4 As (w, z) (0, 0), at least one of them, w or z, is nonzero. Therefore, we must have λ 2 = 1. If F = R, there is no such λ R so T has no eigenvalues or eigenvectors when F = R. When F = C, we conclude that λ = i or i. In fact, the eigenvectors corresponding to the eigenvalue i are vectors of the form (w, iw) with 0 w C, and the eigenvectors corresponding to the eigenvalue i are vectors of the form (w, iw) with 0 w C. Exercise 6. Give an example of a linear operator T : R 4 R 4 such that T has no real eigenvalues. Exercise 7. Let T : R 2 R 2 be the linear operator defined by T (x, y) = ( 3y, x). eigenvalues and eigenvectors of T. Find all the Exercise 8. Let T : F 2 F 2 be the linear operator defined by T (w, z) = (z, w). Find all the eigenvalues and eigenvectors of T when F = R and F = C. Exercise 9. Let T : F 3 F 3 be the linear operator defined by T (z 1, z 2, z 3 ) = (2z 2, 0, 5z 3 ). Find all the eigenvalues and eigenvectors of T when F = R and F = C. Exercise 10. Let T : F n F n be the linear operator defined by T (z 1, z 2, z 3,, z n ) = (z 1, 2z 2, 3z 3,, nz n ). Find all the eigenvalues and eigenvectors of T when F = R and F = C. Can you describe all invariant subspaces of T. Proposition 3. Let T L(V ) where V is a vector space over F. Then λ F is an eigenvalue of T T λi is not injective Proof. Note that the equation T v = λv is equivalent to (T λi)v = 0. eigenvalue if and only if ker(t λi) {0}, i.e. T λi is not injective. Therefore, λ F is an Remark 3. When V is finite dimensional, injectivity of an operator on V is equivalent to surjectivity (recall Proposition 5 in Lecture 7). In this case, we have that λ is an eigenvalue of T if and only if T λi is not invertible. The latter condition is in turn equivalent to the noninvertibility of the matrix [T λi] β with respect to any basis β of V. This gives the standard method of finding eigenvalues of a matrix by solving the characteristic polynomial equation. Exercise 11. Let T L(V ) where V is a complex finite dimensional vector space (i.e. F = C). Suppose that there exists some basis β of V such that [T ] β M n n (R) where n = dim V. Show that λ C is an eigenvalue of T if and only if λ C is an eigenvalue of T. Exercise 12. Prove that a linear operator T : R 3 R 3 must have at least one real eigenvalue. The proof of Proposition 3 also gives a characterization of the eigenvectors of T. Proposition 4. Let T L(V ) and λ F be an eigenvalue of T. Then v V is an eigenvector of T corresponding to λ 0 v ker(t λi) 4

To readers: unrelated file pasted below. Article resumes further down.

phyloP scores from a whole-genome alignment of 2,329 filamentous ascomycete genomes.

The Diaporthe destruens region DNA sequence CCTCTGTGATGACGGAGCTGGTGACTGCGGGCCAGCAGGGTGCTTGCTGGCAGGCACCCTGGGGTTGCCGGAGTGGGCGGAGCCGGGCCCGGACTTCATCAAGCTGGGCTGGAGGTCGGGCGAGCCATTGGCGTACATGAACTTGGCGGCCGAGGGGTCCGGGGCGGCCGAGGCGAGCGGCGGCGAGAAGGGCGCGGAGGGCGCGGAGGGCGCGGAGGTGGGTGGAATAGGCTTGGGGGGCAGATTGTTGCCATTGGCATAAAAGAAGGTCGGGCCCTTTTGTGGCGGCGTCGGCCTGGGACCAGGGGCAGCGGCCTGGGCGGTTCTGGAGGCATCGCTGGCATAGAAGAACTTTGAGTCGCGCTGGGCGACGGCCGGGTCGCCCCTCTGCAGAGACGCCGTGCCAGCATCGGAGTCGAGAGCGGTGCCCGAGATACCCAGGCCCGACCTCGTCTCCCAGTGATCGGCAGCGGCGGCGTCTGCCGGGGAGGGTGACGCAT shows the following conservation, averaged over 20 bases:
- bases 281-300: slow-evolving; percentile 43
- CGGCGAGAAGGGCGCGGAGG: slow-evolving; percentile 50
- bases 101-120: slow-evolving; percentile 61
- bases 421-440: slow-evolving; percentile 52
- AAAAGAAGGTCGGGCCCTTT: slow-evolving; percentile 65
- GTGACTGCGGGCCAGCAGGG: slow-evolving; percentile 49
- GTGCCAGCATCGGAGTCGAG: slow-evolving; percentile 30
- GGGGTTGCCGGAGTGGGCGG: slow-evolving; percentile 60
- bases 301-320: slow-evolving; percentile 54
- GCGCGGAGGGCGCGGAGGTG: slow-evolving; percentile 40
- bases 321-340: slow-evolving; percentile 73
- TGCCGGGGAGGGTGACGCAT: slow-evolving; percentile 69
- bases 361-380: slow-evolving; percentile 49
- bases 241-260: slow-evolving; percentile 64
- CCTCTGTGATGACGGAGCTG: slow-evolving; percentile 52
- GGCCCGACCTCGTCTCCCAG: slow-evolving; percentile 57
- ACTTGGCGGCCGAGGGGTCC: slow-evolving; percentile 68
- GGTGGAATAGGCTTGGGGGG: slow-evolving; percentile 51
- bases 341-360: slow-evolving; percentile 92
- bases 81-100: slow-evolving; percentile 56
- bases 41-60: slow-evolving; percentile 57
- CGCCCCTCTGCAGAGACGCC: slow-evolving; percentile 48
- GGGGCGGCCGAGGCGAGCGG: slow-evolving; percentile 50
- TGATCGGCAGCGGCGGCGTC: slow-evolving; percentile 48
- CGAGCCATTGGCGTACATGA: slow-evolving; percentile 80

5 Example 9. Let D : P(R) P(R) be the linear operator Dp = p. We want to find all the eigenvalues and eigenvectors of D. Suppose p P(R) is an eigenvector of D with eigenvalue λ R. Then, p = Dp = λp. If λ 0, then deg p = deg(λp) = deg p, which is impossible since deg p = deg p 1 (note that p is a nonzero polynomial as it is an eigenvector). Therefore, we must have λ = 0 and thus p = 0, which means p(x) = a 0 for some nonzero a 0 R. Therefore, the only eigenvalue of D is 0 with eigenvectors being all the nonzero constant polynomials. One can also compute the eigenvalues and eigenvectors using matrices. However, P(R) is infinite dimensional so we restrict the operator D : P m (R) P m (R) to the finite dimensional invariant subspace P m (R) (recall Example 4). Using the standard basis {1, x,, x m } of P m (R), the matrix of D with respect to β is given by (recall Example 14 in Lecture 5) the following (m + 1) (m + 1) matrix: [D] β = m Therefore, the characteristic polynomial equation is given by det([d] β λi) = ( λ) m+1 = 0. Therefore, λ = 0 is the only eigenvalue of D. To find the eigenvectors of D corresponding to the eigenvalue 0, 1 0 note that the kernel of the matrix [D] β is equal to span, which corresponds to the eigenvectors. 0 of the form p(x) = a 0 0 under the basis β. Exercise 13. Let T : P 4 (R) P 4 (R) be the linear operator defined by T (p(x)) = xp (x). Find all the eigenvalues and eigenvectors of T. Exercise 14. Let T : M n n (R) M n n (R) be the linear operator defined by T (A) = A t. Find all the eigenvalues and eigenvectors of T. *Exercise 15. Let T : F F be the backward shift linear operator defined by Find all the eigenvalues and eigenvectors of T. T (z 1, z 2, z 3, ) = (z 2, z 3, ). Exercise 16. Let T, S L(V ) where S is invertible. Prove that T and S 1 T S have the same eigenvalues. What is the relationship between their eigenvectors? Exercise 17. Let T L(V ) be invertible. (a) Show that 0 is not an eigenvalue of T. (b) Prove that λ F is an eigenvalue of T if and only if λ 1 F is an eigenvalue of T 1. (c) Prove that T and T 1 have the same eigenvectors. 5